Gender mainstreaming at Gender Summit 7

2015-11-19 13:22

The Swedish Secretariat for Gender Research was present when over 300 visitors from all over the world met for Gender Summit 7. Participating with two presentations, the Secretariat addressed issues of both gender bias in research allocation and the complexity of adding a qualitative dimension to gender equality work.

The Gender Summit conferences are held worldwide, aiming to remove gender bias from science knowledge making and to advance gender equality in science structures and practices. The theme for Gender Summit 7, in Berlin, November 2015, was ‘Mastering gender in research performance, contexts, and outcomes’.

A new vision for RFOs

Fredrik Bondestam, research coordinator at the Secretariat, spoke on research funding and gender, based on the findings of a research review recently conducted by the Secretariat.

The report shows that the distribution of research funding tends to lead to fewer and smaller grants for women. There are no clear answers as to why, but Bondestam suggested that RFOs (Research Funding Organizations) are reinforcing unequal, gendered conditions for research due to a lack of knowledge on, and insufficient ambitions to improve, gender equality in academia.

Another key point made by Bondestam was that a proportional distribution of female and male applicants and recipients of research funding is not the same as gender equality in research funding.

‘How can we have gender bias in research funding processes and still claim to have a gender equal outcome? Can it be that RFOs are deliberately or unconsciously trying not to understand the effects of their own statistical version of proportionality?’ Bondestam asked.

Bondestam called for a shift to the concept of eliminating gender inequalities through using feminist perspectives on academia. He suggested a new vision for RFOs:

  1. Go from gender balance to gender inequalities
  2. Use critical knowledge on academia through promoting feminist theories and perspectives
  3. Set up criteria on scientific quality starting out from knowledge on gender (in)equalities
  4. Move from a simplistic ‘men/women-dichotomy’ to intersectional inequalities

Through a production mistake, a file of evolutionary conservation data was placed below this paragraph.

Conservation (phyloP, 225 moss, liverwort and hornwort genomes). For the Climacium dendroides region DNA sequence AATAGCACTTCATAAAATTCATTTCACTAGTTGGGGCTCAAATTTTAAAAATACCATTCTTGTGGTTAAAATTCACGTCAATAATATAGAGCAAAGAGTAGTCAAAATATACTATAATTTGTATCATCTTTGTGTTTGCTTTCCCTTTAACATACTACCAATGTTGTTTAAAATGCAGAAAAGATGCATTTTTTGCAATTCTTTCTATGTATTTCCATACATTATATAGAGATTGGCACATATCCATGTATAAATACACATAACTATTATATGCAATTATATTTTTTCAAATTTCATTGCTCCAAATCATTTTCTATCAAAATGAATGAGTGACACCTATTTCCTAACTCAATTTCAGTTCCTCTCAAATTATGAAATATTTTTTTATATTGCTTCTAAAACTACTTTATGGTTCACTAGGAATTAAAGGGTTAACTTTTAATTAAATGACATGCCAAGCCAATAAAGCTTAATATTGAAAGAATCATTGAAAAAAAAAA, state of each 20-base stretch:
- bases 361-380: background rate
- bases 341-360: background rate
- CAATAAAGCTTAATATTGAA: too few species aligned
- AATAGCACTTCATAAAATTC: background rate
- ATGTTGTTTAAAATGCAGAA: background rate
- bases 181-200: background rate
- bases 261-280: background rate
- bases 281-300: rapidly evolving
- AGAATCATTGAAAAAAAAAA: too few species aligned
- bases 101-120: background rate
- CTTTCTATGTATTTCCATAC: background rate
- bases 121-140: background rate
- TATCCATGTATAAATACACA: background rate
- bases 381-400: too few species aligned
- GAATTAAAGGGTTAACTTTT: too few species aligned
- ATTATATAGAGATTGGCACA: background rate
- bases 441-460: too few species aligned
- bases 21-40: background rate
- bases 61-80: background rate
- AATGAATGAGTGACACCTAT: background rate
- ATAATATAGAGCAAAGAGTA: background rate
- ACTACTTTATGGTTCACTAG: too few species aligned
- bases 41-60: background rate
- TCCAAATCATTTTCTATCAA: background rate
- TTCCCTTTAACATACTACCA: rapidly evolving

‘You can’t just add women and stir’

The question of a simplistic use of binary gendered categories as a means to achieve gender equality was further explored by Lillemor Dahlgren.

Dahlgren leads Gender Mainstreaming in Governmental Agencies, a government initiative supported by the Secretariat. The program includes 41 governmental agencies representing a wide range of sectors in the Swedish society. The purpose is to strengthen the agencies’ gender equality work where the Secretariat offers a support structure to the agencies, including a critical perspective on gender mainstreaming and gender equality.

Dahlgren focused mainly on the challenges related to the understanding of gender mainstreaming. Dahlgren relayed that one of the main difficulties when working with the agencies is to implement a problem based operation method. The agencies often get stuck surveying, gathering data and mapping the problems, rather than finding the core processes leading to action and change.

‘It is common that organizations try to sidestep the actual problem and head straight for the action. But by sidestepping the problem, the actions are set up as goals in themselves. At its best, we get results regarding non-discrimination or gendered statistics, but very little regarding the contribution to structural change. Do we focus on the symptoms or do we actually take part in curing the disease?’ Dahlgren asked.

Quoting feminist theorist Charlotte Bunch, Dahlgren continued saying that ‘You can’t just add women and stir’ – meaning that the root of the problem should be the focus for gender mainstreaming.

‘We need to target the structures and norms reinforcing gender inequality, rather than solely looking to equal representation to solve the complexities regarding how power and other resources are misallocated – both in academia and the rest of society’ Dahlgren concluded.

Author Ulrika Helldén
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